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COVID-19 Pivot Part 5: Exit Quarantine with New Skills in Tow

Following is the fifth in the Economic Alliance’s six-part “COVID-19 Pivot” entrepreneurial support series. Read Part 1Part 2, Part 3 and Part 4.

By Jesse Erickson

If you think back to your days as an employee, you may recall that one of the best cases for a raise, a title change or even a promotion was to just learn new skills. For your business, the path to operational improvements, margin increases and new revenue streams is identical.

When it became clear that a real quarantine was going to be put into effect and that it was going to last a while, I immediately did four things:

  1. Put an exercise bike in the living room (to force myself to work out);
  2. Wrote a goal prominently on a post-it by my desk: Read two books by end of quarantine.;
  3. Purchased a new, rather large, LEGO set (still an engineer and child at heart); and
  4. Explored online courses on data analytics and new software tools.

Of course, no one knew what was going to happen or how long this would last when it began, but I did know that I should use this time to catch up on some things. This happened to include reading a few books that had been collecting dust on the shelf with the hope of “getting to those someday” and taking some online courses to further my understanding in some key initiatives I wanted to build into my skill set in order to future-proof my resume and business.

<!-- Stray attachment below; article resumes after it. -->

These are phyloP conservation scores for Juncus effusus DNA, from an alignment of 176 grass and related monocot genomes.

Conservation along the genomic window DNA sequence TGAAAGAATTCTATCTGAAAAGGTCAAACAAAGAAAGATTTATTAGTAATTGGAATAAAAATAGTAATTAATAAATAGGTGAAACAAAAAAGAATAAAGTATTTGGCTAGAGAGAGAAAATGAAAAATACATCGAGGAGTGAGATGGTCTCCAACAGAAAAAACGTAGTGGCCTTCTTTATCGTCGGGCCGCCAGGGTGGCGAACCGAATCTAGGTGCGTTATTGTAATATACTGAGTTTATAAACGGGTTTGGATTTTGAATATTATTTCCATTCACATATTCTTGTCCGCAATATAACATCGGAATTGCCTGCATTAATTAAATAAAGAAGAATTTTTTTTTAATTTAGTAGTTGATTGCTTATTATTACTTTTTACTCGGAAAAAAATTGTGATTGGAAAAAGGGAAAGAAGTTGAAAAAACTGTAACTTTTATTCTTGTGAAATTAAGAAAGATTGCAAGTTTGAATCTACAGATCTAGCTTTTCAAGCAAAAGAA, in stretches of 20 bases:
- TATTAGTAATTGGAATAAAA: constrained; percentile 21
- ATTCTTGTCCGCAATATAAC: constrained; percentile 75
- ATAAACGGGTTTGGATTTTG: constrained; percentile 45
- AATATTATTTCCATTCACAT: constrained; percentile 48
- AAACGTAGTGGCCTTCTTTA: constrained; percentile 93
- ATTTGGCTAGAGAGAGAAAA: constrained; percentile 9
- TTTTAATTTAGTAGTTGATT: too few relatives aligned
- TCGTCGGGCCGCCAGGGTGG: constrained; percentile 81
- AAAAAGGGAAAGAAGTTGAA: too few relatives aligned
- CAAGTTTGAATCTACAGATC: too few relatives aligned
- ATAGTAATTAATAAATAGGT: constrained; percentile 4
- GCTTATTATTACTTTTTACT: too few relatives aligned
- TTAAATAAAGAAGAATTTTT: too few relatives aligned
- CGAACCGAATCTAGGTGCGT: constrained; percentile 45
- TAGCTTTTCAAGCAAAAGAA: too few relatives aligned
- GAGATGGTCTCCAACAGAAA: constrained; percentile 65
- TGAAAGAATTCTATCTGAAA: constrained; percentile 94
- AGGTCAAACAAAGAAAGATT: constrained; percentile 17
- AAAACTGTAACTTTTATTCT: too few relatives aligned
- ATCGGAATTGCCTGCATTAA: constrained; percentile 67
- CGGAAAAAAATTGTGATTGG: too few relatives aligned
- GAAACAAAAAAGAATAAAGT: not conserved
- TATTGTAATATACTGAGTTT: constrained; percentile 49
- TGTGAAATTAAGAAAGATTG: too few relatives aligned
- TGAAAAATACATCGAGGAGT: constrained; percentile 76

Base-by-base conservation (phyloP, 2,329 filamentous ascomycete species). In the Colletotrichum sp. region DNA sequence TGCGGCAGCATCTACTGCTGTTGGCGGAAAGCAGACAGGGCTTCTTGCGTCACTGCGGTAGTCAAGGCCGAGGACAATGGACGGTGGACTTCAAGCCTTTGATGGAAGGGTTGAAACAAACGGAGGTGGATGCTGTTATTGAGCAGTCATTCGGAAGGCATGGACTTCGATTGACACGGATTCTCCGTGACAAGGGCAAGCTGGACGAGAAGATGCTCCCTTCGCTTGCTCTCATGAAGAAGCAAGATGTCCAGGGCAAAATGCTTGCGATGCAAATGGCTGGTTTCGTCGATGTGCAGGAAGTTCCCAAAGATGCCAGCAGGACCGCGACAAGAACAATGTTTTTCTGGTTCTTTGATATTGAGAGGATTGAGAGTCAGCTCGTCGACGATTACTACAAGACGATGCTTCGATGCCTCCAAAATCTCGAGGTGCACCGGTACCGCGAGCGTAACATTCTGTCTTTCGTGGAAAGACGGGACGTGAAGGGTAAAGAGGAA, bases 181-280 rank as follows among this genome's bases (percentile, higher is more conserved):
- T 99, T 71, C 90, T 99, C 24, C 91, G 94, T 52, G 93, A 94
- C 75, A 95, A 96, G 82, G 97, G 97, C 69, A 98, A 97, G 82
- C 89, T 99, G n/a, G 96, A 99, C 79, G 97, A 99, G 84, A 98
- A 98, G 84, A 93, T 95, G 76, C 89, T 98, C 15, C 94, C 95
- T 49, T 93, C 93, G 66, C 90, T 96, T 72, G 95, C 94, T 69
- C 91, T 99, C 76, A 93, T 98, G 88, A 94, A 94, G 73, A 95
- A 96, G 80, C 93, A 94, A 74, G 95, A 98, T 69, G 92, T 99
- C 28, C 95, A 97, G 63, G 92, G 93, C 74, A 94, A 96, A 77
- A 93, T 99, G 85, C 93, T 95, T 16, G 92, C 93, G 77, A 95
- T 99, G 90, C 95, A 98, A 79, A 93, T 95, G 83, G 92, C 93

Most entrepreneurs have those looming tasks in the back of their mind every week: “I really need to learn how to…” and “That book I got for Christmas probably has the tips I need to implement [fill in the blank] for my company.”Unfortunately, the daily sales funnel churn, emergency firefighting and unavoidable interruptions of our busy work lives often prevent us – both physically and mentally – from having the time and energy to invest in ourselves and our businesses. But, then then pandemic arrived.

Though the vast majority of concerns, interruptions and impacts of COVID-19 are negative, business owners always need to be looking for opportunities. It should be part of your DNA. The most significant opportunity I’ve seen for all businesses is the opportunity to take some of the extra time away from interruption to focus on learning. I don’t mean turn on a podcast in the background of your workflow or skimming a long book to just get it off the stack. I mean truly investing in a skill. Here are a few steps to get there:

  1. Before diving in, target your learning efforts. The first idea or item on your list might not be the best skill to learn right now. Give it some real thought. If I have to choose between a book on strategy and one about talent acquisition (and I did), it’s likely that strategy is going to be the more important skill to wield as we determine how to pivot our work coming out of this. Unless you’re a human resources recruiter, in which case maybe the second option…